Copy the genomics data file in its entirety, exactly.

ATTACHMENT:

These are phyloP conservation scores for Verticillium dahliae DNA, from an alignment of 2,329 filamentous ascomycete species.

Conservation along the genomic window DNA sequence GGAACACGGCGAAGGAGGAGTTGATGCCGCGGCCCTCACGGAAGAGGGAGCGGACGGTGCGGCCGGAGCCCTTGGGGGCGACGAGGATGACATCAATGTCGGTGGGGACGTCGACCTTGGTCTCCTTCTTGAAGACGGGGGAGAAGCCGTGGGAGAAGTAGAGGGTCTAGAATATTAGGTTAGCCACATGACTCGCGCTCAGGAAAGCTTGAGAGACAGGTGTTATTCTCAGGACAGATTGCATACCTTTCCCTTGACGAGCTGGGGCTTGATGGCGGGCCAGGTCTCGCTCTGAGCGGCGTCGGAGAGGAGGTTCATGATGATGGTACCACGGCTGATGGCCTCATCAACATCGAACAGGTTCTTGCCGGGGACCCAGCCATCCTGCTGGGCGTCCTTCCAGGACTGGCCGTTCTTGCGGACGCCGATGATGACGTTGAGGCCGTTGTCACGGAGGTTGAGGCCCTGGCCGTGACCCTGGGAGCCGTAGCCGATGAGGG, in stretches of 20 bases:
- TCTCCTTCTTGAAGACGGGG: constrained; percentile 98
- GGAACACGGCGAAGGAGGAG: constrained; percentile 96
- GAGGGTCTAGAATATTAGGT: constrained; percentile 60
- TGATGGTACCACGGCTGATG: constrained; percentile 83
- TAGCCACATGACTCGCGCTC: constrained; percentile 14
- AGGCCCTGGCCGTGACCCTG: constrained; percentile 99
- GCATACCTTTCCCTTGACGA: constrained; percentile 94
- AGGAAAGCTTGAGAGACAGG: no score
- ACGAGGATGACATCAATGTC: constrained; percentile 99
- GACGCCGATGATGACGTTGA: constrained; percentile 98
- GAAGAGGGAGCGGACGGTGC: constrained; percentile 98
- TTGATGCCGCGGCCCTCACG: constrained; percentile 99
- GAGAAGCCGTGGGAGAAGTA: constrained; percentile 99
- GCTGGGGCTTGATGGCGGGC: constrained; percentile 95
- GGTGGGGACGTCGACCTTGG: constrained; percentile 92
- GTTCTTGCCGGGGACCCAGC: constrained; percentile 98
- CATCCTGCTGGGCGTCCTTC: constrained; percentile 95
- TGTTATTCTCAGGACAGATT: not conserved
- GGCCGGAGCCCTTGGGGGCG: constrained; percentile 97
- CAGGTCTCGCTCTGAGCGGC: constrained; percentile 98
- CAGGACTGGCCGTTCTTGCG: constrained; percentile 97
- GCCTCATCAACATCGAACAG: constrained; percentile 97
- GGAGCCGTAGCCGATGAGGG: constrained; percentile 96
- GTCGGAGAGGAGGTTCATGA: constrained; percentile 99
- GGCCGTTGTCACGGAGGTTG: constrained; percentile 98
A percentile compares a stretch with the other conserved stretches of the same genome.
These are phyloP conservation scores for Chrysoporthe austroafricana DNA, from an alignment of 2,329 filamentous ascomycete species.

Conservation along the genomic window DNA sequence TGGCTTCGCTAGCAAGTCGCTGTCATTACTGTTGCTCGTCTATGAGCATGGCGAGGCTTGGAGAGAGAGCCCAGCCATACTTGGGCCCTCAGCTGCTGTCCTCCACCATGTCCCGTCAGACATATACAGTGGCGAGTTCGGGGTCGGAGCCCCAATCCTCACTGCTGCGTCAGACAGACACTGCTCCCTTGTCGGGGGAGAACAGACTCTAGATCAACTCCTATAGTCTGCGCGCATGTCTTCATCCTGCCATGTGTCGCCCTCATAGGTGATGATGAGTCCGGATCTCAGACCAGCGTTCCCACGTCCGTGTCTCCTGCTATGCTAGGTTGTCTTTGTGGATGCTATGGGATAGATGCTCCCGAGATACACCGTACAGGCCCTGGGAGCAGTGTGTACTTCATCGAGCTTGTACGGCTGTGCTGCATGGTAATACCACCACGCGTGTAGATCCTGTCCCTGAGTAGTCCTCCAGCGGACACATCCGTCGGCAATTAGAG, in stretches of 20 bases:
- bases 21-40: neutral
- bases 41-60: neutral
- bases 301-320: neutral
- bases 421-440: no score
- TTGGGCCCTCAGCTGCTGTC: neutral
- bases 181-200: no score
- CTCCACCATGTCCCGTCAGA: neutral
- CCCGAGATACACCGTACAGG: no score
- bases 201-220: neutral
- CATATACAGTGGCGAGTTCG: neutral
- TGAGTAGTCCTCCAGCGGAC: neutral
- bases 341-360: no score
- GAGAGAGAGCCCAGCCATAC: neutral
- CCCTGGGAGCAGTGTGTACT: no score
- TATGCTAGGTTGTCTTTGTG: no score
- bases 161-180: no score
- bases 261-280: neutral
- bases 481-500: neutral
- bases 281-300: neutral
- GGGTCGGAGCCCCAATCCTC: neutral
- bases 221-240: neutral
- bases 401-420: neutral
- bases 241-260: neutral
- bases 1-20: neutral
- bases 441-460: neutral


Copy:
These are phyloP conservation scores for Verticillium dahliae DNA, from an alignment of 2,329 filamentous ascomycete species.

Conservation along the genomic window DNA sequence GGAACACGGCGAAGGAGGAGTTGATGCCGCGGCCCTCACGGAAGAGGGAGCGGACGGTGCGGCCGGAGCCCTTGGGGGCGACGAGGATGACATCAATGTCGGTGGGGACGTCGACCTTGGTCTCCTTCTTGAAGACGGGGGAGAAGCCGTGGGAGAAGTAGAGGGTCTAGAATATTAGGTTAGCCACATGACTCGCGCTCAGGAAAGCTTGAGAGACAGGTGTTATTCTCAGGACAGATTGCATACCTTTCCCTTGACGAGCTGGGGCTTGATGGCGGGCCAGGTCTCGCTCTGAGCGGCGTCGGAGAGGAGGTTCATGATGATGGTACCACGGCTGATGGCCTCATCAACATCGAACAGGTTCTTGCCGGGGACCCAGCCATCCTGCTGGGCGTCCTTCCAGGACTGGCCGTTCTTGCGGACGCCGATGATGACGTTGAGGCCGTTGTCACGGAGGTTGAGGCCCTGGCCGTGACCCTGGGAGCCGTAGCCGATGAGGG, in stretches of 20 bases:
- TCTCCTTCTTGAAGACGGGG: constrained; percentile 98
- GGAACACGGCGAAGGAGGAG: constrained; percentile 96
- GAGGGTCTAGAATATTAGGT: constrained; percentile 60
- TGATGGTACCACGGCTGATG: constrained; percentile 83
- TAGCCACATGACTCGCGCTC: constrained; percentile 14
- AGGCCCTGGCCGTGACCCTG: constrained; percentile 99
- GCATACCTTTCCCTTGACGA: constrained; percentile 94
- AGGAAAGCTTGAGAGACAGG: no score
- ACGAGGATGACATCAATGTC: constrained; percentile 99
- GACGCCGATGATGACGTTGA: constrained; percentile 98
- GAAGAGGGAGCGGACGGTGC: constrained; percentile 98
- TTGATGCCGCGGCCCTCACG: constrained; percentile 99
- GAGAAGCCGTGGGAGAAGTA: constrained; percentile 99
- GCTGGGGCTTGATGGCGGGC: constrained; percentile 95
- GGTGGGGACGTCGACCTTGG: constrained; percentile 92
- GTTCTTGCCGGGGACCCAGC: constrained; percentile 98
- CATCCTGCTGGGCGTCCTTC: constrained; percentile 95
- TGTTATTCTCAGGACAGATT: not conserved
- GGCCGGAGCCCTTGGGGGCG: constrained; percentile 97
- CAGGTCTCGCTCTGAGCGGC: constrained; percentile 98
- CAGGACTGGCCGTTCTTGCG: constrained; percentile 97
- GCCTCATCAACATCGAACAG: constrained; percentile 97
- GGAGCCGTAGCCGATGAGGG: constrained; percentile 96
- GTCGGAGAGGAGGTTCATGA: constrained; percentile 99
- GGCCGTTGTCACGGAGGTTG: constrained; percentile 98
A percentile compares a stretch with the other conserved stretches of the same genome.
These are phyloP conservation scores for Chrysoporthe austroafricana DNA, from an alignment of 2,329 filamentous ascomycete species.

Conservation along the genomic window DNA sequence TGGCTTCGCTAGCAAGTCGCTGTCATTACTGTTGCTCGTCTATGAGCATGGCGAGGCTTGGAGAGAGAGCCCAGCCATACTTGGGCCCTCAGCTGCTGTCCTCCACCATGTCCCGTCAGACATATACAGTGGCGAGTTCGGGGTCGGAGCCCCAATCCTCACTGCTGCGTCAGACAGACACTGCTCCCTTGTCGGGGGAGAACAGACTCTAGATCAACTCCTATAGTCTGCGCGCATGTCTTCATCCTGCCATGTGTCGCCCTCATAGGTGATGATGAGTCCGGATCTCAGACCAGCGTTCCCACGTCCGTGTCTCCTGCTATGCTAGGTTGTCTTTGTGGATGCTATGGGATAGATGCTCCCGAGATACACCGTACAGGCCCTGGGAGCAGTGTGTACTTCATCGAGCTTGTACGGCTGTGCTGCATGGTAATACCACCACGCGTGTAGATCCTGTCCCTGAGTAGTCCTCCAGCGGACACATCCGTCGGCAATTAGAG, in stretches of 20 bases:
- bases 21-40: neutral
- bases 41-60: neutral
- bases 301-320: neutral
- bases 421-440: no score
- TTGGGCCCTCAGCTGCTGTC: neutral
- bases 181-200: no score
- CTCCACCATGTCCCGTCAGA: neutral
- CCCGAGATACACCGTACAGG: no score
- bases 201-220: neutral
- CATATACAGTGGCGAGTTCG: neutral
- TGAGTAGTCCTCCAGCGGAC: neutral
- bases 341-360: no score
- GAGAGAGAGCCCAGCCATAC: neutral
- CCCTGGGAGCAGTGTGTACT: no score
- TATGCTAGGTTGTCTTTGTG: no score
- bases 161-180: no score
- bases 261-280: neutral
- bases 481-500: neutral
- bases 281-300: neutral
- GGGTCGGAGCCCCAATCCTC: neutral
- bases 221-240: neutral
- bases 401-420: neutral
- bases 241-260: neutral
- bases 1-20: neutral
- bases 441-460: neutral